Ted Matthews couldn’t have imagined a few months ago that today he’d be using an empty patient room at Anson General Hospital as his bedroom. He and his wife were enjoying a quiet retirement in Waco when he got a call last summer about the hospital’s grim prognosis. Its CEO was taking a position elsewhere as it faced rising operating costs and declining patient numbers. It might soon be forced to close.
In the nineties and early aughts, Matthews and his wife had raised their son in Anson, home to 2,300 residents about 25 miles north of Abilene. He’d worked then as an administrator at Anson General, and even after he’d moved on to running Eastland Memorial, eighty miles to the east, he continued to feel connected to the community. So when the hospital board asked him whether he’d consider returning as interim CEO, Matthews agreed. “How do you say ‘no’ to your hometown?” he asks with a chuckle.
With his wife staying behind in Waco, and not knowing exactly how long his transitional tenure would last, Matthews moved into the low-slung beige-brick hospital building and got to work. Though it can theoretically accommodate 20 to 25 beds, Anson General often admits only a single patient each day, if that. With 65 full-time employees, that low patient volume means making payroll each month can be a struggle. But Matthews says his staff knows how to stretch a dollar, and everyone pitches in. He’ll occasionally sweep floors in the ER and hand out food trays to patients, while nurses will help him with spreadsheets. “It is just whatever we need to do to keep our facility going,” Matthews says.
Anson isn’t unique in facing such challenges. Rural hospitals across the country—particularly in Texas—are in crisis. A recent study from the Chartis Group, a Chicago-based health care consulting firm, determined that more than 50 percent of Texas’s rural hospitals are vulnerable to closure. Since 2010, 26 have shuttered, according to the Texas Organization of Rural and Community Hospitals, known as TORCH. That’s more than in any other state in the country, which has seen nearly 150 hospitals close their doors for good over the same period. Were it not for a newly launched federal program, the Anson hospital and others like it might soon be added to these numbers. “It is a really, really good option for us,” Matthews says. “In our case, it was the only option.”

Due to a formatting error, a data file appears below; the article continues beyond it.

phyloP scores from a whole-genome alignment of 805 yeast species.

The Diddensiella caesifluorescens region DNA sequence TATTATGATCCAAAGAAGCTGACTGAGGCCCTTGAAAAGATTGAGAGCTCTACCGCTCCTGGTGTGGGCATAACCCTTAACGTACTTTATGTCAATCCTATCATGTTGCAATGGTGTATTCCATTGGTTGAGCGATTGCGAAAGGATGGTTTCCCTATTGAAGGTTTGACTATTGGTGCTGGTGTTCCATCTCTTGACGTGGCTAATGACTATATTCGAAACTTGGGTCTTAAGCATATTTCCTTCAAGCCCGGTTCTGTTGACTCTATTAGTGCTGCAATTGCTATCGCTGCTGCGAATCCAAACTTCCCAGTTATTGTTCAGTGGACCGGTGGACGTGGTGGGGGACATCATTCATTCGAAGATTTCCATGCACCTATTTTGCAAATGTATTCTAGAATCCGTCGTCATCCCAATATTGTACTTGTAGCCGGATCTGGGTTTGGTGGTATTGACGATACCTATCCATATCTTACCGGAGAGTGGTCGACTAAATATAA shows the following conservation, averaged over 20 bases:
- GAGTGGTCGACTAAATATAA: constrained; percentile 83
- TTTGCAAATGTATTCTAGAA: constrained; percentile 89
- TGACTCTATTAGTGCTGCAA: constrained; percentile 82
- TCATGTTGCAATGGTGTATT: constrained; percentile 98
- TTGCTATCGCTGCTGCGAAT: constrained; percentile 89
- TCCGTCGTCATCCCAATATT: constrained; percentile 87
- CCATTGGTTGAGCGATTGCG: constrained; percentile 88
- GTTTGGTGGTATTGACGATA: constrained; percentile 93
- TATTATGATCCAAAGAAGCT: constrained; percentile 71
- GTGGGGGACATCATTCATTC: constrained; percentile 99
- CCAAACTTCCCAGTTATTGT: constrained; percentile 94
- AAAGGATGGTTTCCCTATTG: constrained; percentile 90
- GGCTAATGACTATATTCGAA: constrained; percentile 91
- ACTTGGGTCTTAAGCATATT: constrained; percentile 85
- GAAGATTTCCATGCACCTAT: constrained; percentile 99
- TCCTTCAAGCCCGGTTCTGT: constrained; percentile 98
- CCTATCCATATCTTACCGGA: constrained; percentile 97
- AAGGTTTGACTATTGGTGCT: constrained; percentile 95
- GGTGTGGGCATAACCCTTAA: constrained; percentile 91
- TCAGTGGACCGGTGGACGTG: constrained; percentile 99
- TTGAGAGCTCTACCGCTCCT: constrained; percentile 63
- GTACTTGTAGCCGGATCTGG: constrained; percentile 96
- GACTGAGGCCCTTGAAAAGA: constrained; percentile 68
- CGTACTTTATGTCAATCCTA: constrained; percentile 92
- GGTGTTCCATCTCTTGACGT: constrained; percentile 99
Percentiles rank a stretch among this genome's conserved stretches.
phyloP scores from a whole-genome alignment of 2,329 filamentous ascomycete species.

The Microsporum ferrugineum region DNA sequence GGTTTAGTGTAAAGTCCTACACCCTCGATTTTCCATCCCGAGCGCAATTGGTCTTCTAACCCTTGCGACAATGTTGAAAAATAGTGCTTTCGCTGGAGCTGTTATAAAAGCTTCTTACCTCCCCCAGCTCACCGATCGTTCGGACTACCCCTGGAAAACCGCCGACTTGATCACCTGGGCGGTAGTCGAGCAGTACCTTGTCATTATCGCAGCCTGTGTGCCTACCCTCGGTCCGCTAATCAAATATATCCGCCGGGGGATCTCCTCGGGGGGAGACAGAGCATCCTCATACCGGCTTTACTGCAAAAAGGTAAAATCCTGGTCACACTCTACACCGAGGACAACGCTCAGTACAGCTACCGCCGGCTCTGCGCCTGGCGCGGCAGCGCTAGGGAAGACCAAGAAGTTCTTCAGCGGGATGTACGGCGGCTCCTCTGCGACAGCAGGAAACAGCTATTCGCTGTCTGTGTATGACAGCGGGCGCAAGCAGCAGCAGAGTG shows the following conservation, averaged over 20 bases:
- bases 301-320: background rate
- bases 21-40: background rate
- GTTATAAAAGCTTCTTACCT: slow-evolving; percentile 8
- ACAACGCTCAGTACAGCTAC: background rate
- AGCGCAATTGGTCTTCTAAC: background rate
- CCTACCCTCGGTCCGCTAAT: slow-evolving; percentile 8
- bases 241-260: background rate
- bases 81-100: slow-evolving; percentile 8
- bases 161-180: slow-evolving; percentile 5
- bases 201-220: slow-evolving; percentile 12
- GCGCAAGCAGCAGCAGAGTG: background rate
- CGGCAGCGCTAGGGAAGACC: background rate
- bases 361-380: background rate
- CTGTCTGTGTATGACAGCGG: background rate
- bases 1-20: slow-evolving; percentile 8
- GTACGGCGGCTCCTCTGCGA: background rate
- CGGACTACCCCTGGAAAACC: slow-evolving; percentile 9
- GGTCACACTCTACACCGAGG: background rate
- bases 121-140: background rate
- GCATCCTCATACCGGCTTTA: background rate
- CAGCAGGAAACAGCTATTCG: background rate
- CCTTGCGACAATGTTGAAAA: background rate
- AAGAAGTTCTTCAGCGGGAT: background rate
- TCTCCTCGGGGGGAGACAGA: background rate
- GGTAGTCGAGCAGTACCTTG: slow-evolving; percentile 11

Congress established a Rural Emergency Hospital designation in 2021 in an attempt to stem the tide of closures. Starting in January of this year, hospitals with fewer than fifty beds that aren’t located within a metropolitan area, or those that had already been designated Critical Access Hospitals (a federal designation established in 1997), are eligible for an additional 5 percent for each outpatient service provided to Medicare patients—who typically constitute a significant percentage of those visiting rural hospitals—as well as a flat monthly payment, about $273,000.
John Henderson, president of TORCH, says this program could serve as a “safety valve” for several hospitals in the state, but notes that it comes with a significant trade-off. Participating hospitals must cease providing inpatient services in favor of a financially leaner emergency-room-focused model of care. Many of the hospitals now at risk spend a lot of money maintaining underused facilities, and cutting those costs in tandem with the federal support could prove a sustainable path to staying in business. While there will still be hospital beds in REH facilities, the average patient’s stay can’t exceed 24 hours. Anyone needing long-term care must be quickly transferred to an available inpatient facility, which in some cases could be hours away.
According to TORCH, of the 158 rural hospitals in the state, four—Anson General, Crosbyton Clinic Hospital, Falls Community Hospital in Marlin, and St. Mark’s Medical Center in La Grange—have decided to convert into REH facilities. Henderson suspects that a dozen Texas hospitals may make the change during the next couple of years, though usually as a last resort.
For decades, rural hospitals have had to contend with the strains of increased operating costs—many of those associated with keeping up with technological advances in health care—at the same time that their communities have seen population levels stagnate or decline. These hospitals also struggle to compete with the state’s metropolitan areas in attracting doctors, nurses, and other medical staff, which drives up labor costs. And while the big cities and their suburbs can support a host of specialized hospitals and clinics, “in a rural community, you have one hospital that has to care for the entire community,” says Kia Parsi, a physician and executive director of the Texas A&M Rural and Community Health Institute. “As a society, we have to decide: How do you fund that? Because the current structures that we have in place are not really adequate.”
COVID-19 outbreaks kept some rural Texas hospitals afloat—none have closed in the last three years—thanks to federal stimulus money and the relatively high number of patients that these usually low-volume facilities were caring for. “They all came out of the pandemic, but we’re seeing, especially in 2022 and 2023, a return to that severe risk of closure status for a half dozen or so,” Henderson says.